The brain begins to form during embryogenesis, but undergoes a protracted period of development that lasts into adulthood. Our work is aimed at understanding how the environment moulds the construction and reconfiguration of neuronal circuits to allow them to effectively process and respond to external stimuli throughout development. The goal is to unravel how the interplay between electrical activity and genetic programs controls the assembly and plasticity of cortical circuits that are involved in processing and gating sensory information. To achieve this, we utilize a multi-dimensional approach that includes molecular, genetic and functional methods. It is our hope that this research will not only provide insights into the making of the healthy brain, but also into neurodevelopmental brain pathologies resulting from aberrant circuit wiring.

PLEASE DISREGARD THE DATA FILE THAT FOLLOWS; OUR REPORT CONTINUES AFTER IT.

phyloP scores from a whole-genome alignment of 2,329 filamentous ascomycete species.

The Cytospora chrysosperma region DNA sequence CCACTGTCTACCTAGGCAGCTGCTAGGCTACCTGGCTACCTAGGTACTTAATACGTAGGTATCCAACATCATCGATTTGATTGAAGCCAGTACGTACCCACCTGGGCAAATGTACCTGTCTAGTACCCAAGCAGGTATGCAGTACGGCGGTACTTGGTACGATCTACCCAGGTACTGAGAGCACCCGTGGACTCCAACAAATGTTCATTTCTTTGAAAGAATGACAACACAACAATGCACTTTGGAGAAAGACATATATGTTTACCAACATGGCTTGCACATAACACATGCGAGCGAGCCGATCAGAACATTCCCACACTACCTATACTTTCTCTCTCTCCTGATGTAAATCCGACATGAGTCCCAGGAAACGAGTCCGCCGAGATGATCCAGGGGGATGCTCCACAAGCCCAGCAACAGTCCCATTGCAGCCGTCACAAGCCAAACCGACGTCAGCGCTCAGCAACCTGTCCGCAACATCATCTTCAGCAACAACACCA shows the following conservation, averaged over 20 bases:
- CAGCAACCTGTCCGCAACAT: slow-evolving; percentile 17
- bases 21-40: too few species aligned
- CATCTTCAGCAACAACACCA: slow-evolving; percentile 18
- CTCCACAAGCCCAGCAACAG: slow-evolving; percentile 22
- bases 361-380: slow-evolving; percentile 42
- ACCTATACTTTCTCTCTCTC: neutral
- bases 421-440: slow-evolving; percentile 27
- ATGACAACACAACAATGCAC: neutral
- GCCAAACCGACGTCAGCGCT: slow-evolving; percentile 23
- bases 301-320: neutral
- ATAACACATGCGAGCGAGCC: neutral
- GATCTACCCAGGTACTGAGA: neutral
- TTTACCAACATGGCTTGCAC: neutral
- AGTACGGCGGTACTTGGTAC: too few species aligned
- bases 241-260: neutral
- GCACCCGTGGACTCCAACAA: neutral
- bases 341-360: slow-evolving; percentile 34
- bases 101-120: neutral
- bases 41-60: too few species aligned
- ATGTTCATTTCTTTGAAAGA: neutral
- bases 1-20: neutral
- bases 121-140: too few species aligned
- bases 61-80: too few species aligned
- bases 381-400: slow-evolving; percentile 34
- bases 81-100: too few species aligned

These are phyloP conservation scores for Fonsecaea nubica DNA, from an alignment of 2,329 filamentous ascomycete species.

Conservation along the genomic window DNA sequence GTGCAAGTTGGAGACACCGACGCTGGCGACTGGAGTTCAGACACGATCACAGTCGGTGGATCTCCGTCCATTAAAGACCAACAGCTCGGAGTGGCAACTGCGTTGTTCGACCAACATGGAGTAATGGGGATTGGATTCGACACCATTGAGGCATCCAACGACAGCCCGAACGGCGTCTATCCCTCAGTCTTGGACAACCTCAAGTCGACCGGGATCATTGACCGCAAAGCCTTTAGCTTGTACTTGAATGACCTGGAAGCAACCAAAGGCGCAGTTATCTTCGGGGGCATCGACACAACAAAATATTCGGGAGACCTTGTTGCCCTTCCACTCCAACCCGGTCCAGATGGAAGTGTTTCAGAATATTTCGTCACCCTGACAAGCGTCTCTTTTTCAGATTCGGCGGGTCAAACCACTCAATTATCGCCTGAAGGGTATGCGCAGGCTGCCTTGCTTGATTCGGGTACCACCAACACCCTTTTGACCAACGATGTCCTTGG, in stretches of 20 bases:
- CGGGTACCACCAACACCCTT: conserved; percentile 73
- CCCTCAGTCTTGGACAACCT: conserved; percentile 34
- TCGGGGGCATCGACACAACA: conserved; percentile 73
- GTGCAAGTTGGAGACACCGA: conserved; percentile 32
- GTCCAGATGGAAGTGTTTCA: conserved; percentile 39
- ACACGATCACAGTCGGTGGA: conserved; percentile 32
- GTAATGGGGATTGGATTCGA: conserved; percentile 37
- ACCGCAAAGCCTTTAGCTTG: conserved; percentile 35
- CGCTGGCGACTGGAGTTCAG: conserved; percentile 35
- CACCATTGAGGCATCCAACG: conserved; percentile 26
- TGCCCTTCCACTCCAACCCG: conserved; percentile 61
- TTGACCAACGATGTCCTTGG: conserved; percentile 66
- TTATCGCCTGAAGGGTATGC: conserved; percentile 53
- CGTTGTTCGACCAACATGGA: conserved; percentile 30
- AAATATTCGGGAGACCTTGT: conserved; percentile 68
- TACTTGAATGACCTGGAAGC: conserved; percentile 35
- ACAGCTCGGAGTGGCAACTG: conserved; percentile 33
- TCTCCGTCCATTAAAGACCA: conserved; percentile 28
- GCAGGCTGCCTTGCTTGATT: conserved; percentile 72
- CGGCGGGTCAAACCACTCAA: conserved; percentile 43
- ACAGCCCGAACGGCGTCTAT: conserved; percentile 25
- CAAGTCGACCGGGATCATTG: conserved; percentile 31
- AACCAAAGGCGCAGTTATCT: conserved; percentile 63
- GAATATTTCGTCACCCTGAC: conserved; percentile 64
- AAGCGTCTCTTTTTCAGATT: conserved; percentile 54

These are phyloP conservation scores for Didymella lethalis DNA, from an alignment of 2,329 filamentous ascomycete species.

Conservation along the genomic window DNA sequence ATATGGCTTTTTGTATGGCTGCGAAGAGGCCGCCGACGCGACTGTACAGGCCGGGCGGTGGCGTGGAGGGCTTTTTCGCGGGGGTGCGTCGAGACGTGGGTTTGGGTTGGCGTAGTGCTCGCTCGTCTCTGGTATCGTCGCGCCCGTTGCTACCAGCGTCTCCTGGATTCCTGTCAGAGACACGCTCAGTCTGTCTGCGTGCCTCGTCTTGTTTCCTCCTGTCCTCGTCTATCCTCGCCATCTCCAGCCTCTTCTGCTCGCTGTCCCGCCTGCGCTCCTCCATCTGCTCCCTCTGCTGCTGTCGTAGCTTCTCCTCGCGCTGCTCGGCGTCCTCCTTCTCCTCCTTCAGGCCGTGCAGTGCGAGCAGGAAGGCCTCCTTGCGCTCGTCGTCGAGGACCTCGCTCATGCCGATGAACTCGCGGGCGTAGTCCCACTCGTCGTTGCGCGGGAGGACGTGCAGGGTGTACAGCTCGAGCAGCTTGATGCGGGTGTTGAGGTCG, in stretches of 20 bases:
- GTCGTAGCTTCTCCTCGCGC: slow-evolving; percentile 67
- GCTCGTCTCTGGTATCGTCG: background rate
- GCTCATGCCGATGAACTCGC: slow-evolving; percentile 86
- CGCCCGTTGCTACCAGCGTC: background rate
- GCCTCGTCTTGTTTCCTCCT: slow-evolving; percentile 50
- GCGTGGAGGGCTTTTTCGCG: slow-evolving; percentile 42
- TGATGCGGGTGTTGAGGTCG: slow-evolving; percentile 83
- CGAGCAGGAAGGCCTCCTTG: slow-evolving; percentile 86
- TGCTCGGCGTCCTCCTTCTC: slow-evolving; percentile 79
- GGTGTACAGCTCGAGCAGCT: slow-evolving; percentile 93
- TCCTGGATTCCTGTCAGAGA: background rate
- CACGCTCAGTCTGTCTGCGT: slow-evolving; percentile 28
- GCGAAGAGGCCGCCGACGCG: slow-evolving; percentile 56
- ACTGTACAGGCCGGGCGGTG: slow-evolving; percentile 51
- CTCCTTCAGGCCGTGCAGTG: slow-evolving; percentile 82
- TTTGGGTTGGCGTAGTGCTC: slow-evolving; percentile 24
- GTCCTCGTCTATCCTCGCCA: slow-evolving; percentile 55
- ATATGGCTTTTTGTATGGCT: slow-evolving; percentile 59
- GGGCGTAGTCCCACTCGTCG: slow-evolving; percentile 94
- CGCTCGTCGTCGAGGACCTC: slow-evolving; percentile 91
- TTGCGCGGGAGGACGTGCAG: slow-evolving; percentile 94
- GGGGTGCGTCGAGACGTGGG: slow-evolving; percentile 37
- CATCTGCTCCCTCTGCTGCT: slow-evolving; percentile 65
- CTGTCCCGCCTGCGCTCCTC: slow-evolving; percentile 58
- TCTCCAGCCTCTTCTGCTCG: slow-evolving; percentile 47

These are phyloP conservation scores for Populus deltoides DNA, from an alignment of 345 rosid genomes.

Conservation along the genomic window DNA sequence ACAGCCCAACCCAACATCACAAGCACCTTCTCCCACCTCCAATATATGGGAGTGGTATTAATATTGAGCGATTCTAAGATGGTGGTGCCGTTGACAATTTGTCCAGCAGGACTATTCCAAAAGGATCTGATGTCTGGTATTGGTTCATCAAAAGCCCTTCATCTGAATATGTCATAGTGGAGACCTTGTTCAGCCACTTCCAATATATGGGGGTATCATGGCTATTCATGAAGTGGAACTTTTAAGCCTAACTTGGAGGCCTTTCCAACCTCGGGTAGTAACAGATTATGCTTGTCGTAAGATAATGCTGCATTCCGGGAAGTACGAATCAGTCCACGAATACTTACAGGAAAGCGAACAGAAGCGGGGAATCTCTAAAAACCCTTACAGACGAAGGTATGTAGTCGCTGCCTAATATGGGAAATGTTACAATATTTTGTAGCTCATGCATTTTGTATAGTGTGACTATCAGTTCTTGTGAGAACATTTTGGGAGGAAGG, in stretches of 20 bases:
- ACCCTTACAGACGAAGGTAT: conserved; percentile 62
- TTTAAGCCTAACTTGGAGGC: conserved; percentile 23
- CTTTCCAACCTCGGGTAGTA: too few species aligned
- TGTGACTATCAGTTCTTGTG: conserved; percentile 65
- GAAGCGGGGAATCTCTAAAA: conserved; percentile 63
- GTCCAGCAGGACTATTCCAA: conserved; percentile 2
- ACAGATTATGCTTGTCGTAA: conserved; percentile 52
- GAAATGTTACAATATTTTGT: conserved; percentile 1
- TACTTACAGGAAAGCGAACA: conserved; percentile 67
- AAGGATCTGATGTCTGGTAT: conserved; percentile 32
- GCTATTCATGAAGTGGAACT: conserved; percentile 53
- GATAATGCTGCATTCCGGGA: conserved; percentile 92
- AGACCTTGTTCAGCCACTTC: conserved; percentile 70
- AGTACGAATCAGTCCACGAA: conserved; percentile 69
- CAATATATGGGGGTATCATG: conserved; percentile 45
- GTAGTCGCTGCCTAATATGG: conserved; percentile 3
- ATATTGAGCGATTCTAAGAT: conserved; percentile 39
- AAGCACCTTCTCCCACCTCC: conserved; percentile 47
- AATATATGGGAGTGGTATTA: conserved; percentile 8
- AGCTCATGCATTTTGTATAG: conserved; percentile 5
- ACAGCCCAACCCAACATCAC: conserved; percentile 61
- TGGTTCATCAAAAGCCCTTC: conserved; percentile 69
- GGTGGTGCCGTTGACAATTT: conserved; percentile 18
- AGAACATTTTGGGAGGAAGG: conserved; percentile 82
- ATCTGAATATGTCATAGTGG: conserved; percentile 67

Theofanis Karayannis is an Assistant Professor of Neuroscience and Co-Director of the Brain Research Institute. He studied Pharmacy at the University of Athens, Greece and carried out his D.Phil. thesis on cortical interneurons at the MRC Anatomical Neuropharmacology Unit of the University of Oxford, UK. As a postdoctoral fellow in the laboratory of Gord Fishell at New York University Medical Center, USA, he worked on the synaptic integration of interneurons in the developing cortical circuit and on neurodevelopmental disorders. He is a recipient of a NARSAD award and an ERC Starting Grant.